Salary Comparisons

 

 

Introduction

The following sections present comparative data on salaries. After some general obervations about the relation between salaries and the organisation of university systems in different countries, we provide figures for different countries in absolute terms, adjusted to the cost of living and compared to GDP per capita. We also show salary progression by experience and gender.

These sections are constantly being updated with new information, given the wide interest in salary issues. As with all the ACO web pages, we invite you to send us comments and useful information and links on salaries in academia. To comment contact us by email.

 

Information on salaries across countries

Comparing salaries across countries requires some preliminary observations. Salary levels vary both across and within countries. Depending on national legislation and university governance, salary levels can be either fixed rigidly by the state or decided by universities.

In 2007, Bruegel calculated 'setting autonomy' by ten European countries and assigned values between 0 and 1. Many countries (Belgium, Germany, Ireland, Italy, Spain and Switzerland) had no autonomy (0). Sweden was the country with the highest autonomy (1), and The Netherlands (0.2), Denmark (0.5) and the UK (0.8) are located in between. The total for the ten European was 0.3 (Bruegel, 2007: 5).

Another issue is salary dispersion. There may be significant variations of salary at entry-level positions in universities in systems where universities are more or less free to set their own wages. Even within the same system salaries may vary according to seniority and/or merit. In systems where salaries progress mainly with seniority this progression is visible and can be measured. This is not true in those countries where salaries are fixed according to merit (e.g. record of publications).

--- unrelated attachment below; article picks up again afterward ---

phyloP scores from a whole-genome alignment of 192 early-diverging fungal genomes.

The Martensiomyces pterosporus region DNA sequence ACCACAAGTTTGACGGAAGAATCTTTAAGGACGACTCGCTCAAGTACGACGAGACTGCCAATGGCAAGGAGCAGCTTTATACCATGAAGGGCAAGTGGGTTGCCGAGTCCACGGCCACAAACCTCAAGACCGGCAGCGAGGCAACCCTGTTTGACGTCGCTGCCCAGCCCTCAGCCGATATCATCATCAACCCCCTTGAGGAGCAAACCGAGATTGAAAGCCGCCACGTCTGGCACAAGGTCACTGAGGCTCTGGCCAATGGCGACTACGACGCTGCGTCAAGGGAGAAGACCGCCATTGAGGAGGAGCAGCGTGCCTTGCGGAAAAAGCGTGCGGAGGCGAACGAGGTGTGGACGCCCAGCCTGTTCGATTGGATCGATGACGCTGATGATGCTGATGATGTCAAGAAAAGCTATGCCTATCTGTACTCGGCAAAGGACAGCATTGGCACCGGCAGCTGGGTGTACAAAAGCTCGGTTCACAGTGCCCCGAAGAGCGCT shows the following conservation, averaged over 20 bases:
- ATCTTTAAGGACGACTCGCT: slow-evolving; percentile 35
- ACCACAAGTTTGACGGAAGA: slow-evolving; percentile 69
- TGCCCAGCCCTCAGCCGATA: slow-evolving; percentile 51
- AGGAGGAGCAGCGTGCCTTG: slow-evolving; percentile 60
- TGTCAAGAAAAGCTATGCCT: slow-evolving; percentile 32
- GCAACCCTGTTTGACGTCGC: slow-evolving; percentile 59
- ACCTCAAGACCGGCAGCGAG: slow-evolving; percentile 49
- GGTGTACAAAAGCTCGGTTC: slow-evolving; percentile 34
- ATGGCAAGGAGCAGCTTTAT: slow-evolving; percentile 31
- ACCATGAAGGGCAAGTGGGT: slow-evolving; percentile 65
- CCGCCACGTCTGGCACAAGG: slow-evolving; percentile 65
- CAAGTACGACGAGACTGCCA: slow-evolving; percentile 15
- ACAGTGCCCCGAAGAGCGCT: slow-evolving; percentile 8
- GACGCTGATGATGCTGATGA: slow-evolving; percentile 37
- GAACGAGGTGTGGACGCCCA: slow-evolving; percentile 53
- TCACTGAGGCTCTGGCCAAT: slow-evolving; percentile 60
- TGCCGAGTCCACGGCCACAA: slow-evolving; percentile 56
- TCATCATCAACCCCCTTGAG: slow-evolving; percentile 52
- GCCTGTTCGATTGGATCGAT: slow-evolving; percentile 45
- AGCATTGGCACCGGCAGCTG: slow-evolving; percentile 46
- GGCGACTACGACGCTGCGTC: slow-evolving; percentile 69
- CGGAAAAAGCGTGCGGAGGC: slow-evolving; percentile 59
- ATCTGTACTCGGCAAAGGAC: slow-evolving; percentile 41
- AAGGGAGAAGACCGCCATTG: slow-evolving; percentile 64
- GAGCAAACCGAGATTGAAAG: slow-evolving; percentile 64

In liberalised systems where universities are free to set their own wages, salary growth can be influenced not only by the dynamics of internal competition in the academic market, but also by external competition by non-academic agents, including private economic actors.

Overall, we can say that salaries are higher in systems where either 1) universities are autonomous, compete in the academic market and use salaries to attract and build a strong faculty, or 2) the state fixes high salaries. The UK and the US are typical examples of the first model. Switzerland is a good example of the second model. Universities from these three countries also dominate in the Shangai system for ranking universities.

 

Average gross salaries

The table below provides a comparison of avarage gross salaries across countires. Titles of academic positions differ form country to country but for means of comparison we have unified them into five categories. In countries where the position or its equivalent does not exist, the space is left blank. For more information on salaries as well as the start and maximum salary level, follow the link to the individual country pages.